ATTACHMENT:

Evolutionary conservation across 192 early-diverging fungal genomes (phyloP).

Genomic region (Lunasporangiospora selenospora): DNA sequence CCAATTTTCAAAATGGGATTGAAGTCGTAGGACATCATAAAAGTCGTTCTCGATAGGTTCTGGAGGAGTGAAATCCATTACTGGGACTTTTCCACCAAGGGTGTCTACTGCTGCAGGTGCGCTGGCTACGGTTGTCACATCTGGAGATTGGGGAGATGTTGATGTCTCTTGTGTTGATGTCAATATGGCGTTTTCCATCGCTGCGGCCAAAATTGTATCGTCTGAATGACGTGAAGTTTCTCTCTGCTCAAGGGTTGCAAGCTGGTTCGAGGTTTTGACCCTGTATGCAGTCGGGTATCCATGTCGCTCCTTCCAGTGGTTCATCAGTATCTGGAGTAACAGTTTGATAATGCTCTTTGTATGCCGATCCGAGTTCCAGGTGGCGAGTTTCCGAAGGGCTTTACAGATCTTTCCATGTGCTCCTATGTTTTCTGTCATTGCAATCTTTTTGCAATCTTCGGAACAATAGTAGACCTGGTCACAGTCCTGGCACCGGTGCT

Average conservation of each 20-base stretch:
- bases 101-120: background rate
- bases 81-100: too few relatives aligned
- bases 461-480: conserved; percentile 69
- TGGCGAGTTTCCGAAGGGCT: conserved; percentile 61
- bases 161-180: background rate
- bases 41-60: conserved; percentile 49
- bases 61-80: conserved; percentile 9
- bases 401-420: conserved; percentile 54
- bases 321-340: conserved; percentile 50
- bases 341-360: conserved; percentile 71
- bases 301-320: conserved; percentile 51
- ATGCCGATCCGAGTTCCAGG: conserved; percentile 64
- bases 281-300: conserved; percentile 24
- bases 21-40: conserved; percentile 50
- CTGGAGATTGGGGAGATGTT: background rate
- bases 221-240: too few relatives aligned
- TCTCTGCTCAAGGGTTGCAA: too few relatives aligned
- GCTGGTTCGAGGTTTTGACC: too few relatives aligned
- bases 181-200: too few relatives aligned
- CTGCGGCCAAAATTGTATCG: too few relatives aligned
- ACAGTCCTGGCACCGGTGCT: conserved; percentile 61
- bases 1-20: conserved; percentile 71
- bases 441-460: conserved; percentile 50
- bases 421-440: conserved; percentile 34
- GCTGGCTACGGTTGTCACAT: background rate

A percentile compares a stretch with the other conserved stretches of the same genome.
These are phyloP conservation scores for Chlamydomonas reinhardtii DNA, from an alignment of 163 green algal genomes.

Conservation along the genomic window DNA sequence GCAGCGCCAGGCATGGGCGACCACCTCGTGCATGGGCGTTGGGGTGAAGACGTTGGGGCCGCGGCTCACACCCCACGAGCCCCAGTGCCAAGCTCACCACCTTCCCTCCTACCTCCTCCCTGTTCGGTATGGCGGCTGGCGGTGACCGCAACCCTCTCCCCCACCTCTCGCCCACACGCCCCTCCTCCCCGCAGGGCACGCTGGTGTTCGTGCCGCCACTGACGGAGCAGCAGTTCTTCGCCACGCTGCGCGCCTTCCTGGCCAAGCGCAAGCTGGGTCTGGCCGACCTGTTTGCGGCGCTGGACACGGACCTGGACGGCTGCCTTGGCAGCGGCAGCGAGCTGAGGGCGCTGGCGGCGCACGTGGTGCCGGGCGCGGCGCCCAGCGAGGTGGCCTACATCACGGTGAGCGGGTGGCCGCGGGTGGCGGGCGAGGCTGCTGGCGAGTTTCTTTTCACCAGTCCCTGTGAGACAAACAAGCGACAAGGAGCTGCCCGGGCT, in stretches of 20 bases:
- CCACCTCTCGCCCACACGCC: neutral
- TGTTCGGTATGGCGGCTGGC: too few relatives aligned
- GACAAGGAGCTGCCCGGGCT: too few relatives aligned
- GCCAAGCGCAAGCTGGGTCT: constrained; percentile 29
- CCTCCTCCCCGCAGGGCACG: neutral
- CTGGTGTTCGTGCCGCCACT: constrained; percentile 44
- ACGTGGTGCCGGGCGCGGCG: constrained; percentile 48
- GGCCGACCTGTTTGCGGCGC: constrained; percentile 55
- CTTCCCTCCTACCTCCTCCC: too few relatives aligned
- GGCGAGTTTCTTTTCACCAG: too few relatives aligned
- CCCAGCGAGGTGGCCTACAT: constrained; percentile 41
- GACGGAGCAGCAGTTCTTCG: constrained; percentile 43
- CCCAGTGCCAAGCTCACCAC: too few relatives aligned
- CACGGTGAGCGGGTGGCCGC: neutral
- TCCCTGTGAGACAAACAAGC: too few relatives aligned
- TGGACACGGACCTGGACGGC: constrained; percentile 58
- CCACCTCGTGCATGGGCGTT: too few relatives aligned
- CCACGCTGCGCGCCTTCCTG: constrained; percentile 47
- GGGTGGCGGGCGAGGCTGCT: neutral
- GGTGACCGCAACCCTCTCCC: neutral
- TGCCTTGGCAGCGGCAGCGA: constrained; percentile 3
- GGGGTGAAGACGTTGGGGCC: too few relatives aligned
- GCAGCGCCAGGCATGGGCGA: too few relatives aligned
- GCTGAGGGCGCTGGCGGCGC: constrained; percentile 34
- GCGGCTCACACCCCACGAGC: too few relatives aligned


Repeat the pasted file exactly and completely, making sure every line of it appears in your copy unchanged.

Evolutionary conservation across 192 early-diverging fungal genomes (phyloP).

Genomic region (Lunasporangiospora selenospora): DNA sequence CCAATTTTCAAAATGGGATTGAAGTCGTAGGACATCATAAAAGTCGTTCTCGATAGGTTCTGGAGGAGTGAAATCCATTACTGGGACTTTTCCACCAAGGGTGTCTACTGCTGCAGGTGCGCTGGCTACGGTTGTCACATCTGGAGATTGGGGAGATGTTGATGTCTCTTGTGTTGATGTCAATATGGCGTTTTCCATCGCTGCGGCCAAAATTGTATCGTCTGAATGACGTGAAGTTTCTCTCTGCTCAAGGGTTGCAAGCTGGTTCGAGGTTTTGACCCTGTATGCAGTCGGGTATCCATGTCGCTCCTTCCAGTGGTTCATCAGTATCTGGAGTAACAGTTTGATAATGCTCTTTGTATGCCGATCCGAGTTCCAGGTGGCGAGTTTCCGAAGGGCTTTACAGATCTTTCCATGTGCTCCTATGTTTTCTGTCATTGCAATCTTTTTGCAATCTTCGGAACAATAGTAGACCTGGTCACAGTCCTGGCACCGGTGCT

Average conservation of each 20-base stretch:
- bases 101-120: background rate
- bases 81-100: too few relatives aligned
- bases 461-480: conserved; percentile 69
- TGGCGAGTTTCCGAAGGGCT: conserved; percentile 61
- bases 161-180: background rate
- bases 41-60: conserved; percentile 49
- bases 61-80: conserved; percentile 9
- bases 401-420: conserved; percentile 54
- bases 321-340: conserved; percentile 50
- bases 341-360: conserved; percentile 71
- bases 301-320: conserved; percentile 51
- ATGCCGATCCGAGTTCCAGG: conserved; percentile 64
- bases 281-300: conserved; percentile 24
- bases 21-40: conserved; percentile 50
- CTGGAGATTGGGGAGATGTT: background rate
- bases 221-240: too few relatives aligned
- TCTCTGCTCAAGGGTTGCAA: too few relatives aligned
- GCTGGTTCGAGGTTTTGACC: too few relatives aligned
- bases 181-200: too few relatives aligned
- CTGCGGCCAAAATTGTATCG: too few relatives aligned
- ACAGTCCTGGCACCGGTGCT: conserved; percentile 61
- bases 1-20: conserved; percentile 71
- bases 441-460: conserved; percentile 50
- bases 421-440: conserved; percentile 34
- GCTGGCTACGGTTGTCACAT: background rate

A percentile compares a stretch with the other conserved stretches of the same genome.
These are phyloP conservation scores for Chlamydomonas reinhardtii DNA, from an alignment of 163 green algal genomes.

Conservation along the genomic window DNA sequence GCAGCGCCAGGCATGGGCGACCACCTCGTGCATGGGCGTTGGGGTGAAGACGTTGGGGCCGCGGCTCACACCCCACGAGCCCCAGTGCCAAGCTCACCACCTTCCCTCCTACCTCCTCCCTGTTCGGTATGGCGGCTGGCGGTGACCGCAACCCTCTCCCCCACCTCTCGCCCACACGCCCCTCCTCCCCGCAGGGCACGCTGGTGTTCGTGCCGCCACTGACGGAGCAGCAGTTCTTCGCCACGCTGCGCGCCTTCCTGGCCAAGCGCAAGCTGGGTCTGGCCGACCTGTTTGCGGCGCTGGACACGGACCTGGACGGCTGCCTTGGCAGCGGCAGCGAGCTGAGGGCGCTGGCGGCGCACGTGGTGCCGGGCGCGGCGCCCAGCGAGGTGGCCTACATCACGGTGAGCGGGTGGCCGCGGGTGGCGGGCGAGGCTGCTGGCGAGTTTCTTTTCACCAGTCCCTGTGAGACAAACAAGCGACAAGGAGCTGCCCGGGCT, in stretches of 20 bases:
- CCACCTCTCGCCCACACGCC: neutral
- TGTTCGGTATGGCGGCTGGC: too few relatives aligned
- GACAAGGAGCTGCCCGGGCT: too few relatives aligned
- GCCAAGCGCAAGCTGGGTCT: constrained; percentile 29
- CCTCCTCCCCGCAGGGCACG: neutral
- CTGGTGTTCGTGCCGCCACT: constrained; percentile 44
- ACGTGGTGCCGGGCGCGGCG: constrained; percentile 48
- GGCCGACCTGTTTGCGGCGC: constrained; percentile 55
- CTTCCCTCCTACCTCCTCCC: too few relatives aligned
- GGCGAGTTTCTTTTCACCAG: too few relatives aligned
- CCCAGCGAGGTGGCCTACAT: constrained; percentile 41
- GACGGAGCAGCAGTTCTTCG: constrained; percentile 43
- CCCAGTGCCAAGCTCACCAC: too few relatives aligned
- CACGGTGAGCGGGTGGCCGC: neutral
- TCCCTGTGAGACAAACAAGC: too few relatives aligned
- TGGACACGGACCTGGACGGC: constrained; percentile 58
- CCACCTCGTGCATGGGCGTT: too few relatives aligned
- CCACGCTGCGCGCCTTCCTG: constrained; percentile 47
- GGGTGGCGGGCGAGGCTGCT: neutral
- GGTGACCGCAACCCTCTCCC: neutral
- TGCCTTGGCAGCGGCAGCGA: constrained; percentile 3
- GGGGTGAAGACGTTGGGGCC: too few relatives aligned
- GCAGCGCCAGGCATGGGCGA: too few relatives aligned
- GCTGAGGGCGCTGGCGGCGC: constrained; percentile 34
- GCGGCTCACACCCCACGAGC: too few relatives aligned